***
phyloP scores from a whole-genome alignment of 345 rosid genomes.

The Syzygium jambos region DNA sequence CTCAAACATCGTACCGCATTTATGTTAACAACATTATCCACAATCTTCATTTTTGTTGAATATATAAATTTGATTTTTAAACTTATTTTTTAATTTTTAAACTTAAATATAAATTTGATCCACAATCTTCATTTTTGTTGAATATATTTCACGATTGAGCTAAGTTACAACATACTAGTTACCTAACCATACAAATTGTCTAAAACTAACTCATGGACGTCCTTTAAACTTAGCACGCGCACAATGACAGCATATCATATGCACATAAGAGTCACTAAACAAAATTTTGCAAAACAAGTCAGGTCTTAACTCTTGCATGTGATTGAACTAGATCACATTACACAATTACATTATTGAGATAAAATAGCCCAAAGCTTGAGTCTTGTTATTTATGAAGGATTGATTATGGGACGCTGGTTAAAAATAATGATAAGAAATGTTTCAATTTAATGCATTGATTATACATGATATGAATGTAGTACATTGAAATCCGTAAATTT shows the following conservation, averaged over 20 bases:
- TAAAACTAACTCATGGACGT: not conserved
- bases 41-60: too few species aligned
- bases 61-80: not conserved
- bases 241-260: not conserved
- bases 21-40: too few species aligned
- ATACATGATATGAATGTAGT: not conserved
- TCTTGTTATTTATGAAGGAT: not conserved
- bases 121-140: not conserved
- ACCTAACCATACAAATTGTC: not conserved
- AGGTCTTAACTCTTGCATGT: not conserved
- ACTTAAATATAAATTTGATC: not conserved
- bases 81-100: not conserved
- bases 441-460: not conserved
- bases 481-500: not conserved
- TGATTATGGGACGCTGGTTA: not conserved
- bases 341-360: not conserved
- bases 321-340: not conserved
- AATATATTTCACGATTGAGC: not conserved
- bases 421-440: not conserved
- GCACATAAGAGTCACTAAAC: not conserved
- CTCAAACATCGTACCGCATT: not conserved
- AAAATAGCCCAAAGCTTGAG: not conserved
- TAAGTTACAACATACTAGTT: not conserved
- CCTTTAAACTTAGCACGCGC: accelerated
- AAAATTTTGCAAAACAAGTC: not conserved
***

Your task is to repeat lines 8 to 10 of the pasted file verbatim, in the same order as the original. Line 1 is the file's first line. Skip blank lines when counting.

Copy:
- ATACATGATATGAATGTAGT: not conserved
- TCTTGTTATTTATGAAGGAT: not conserved
- bases 121-140: not conserved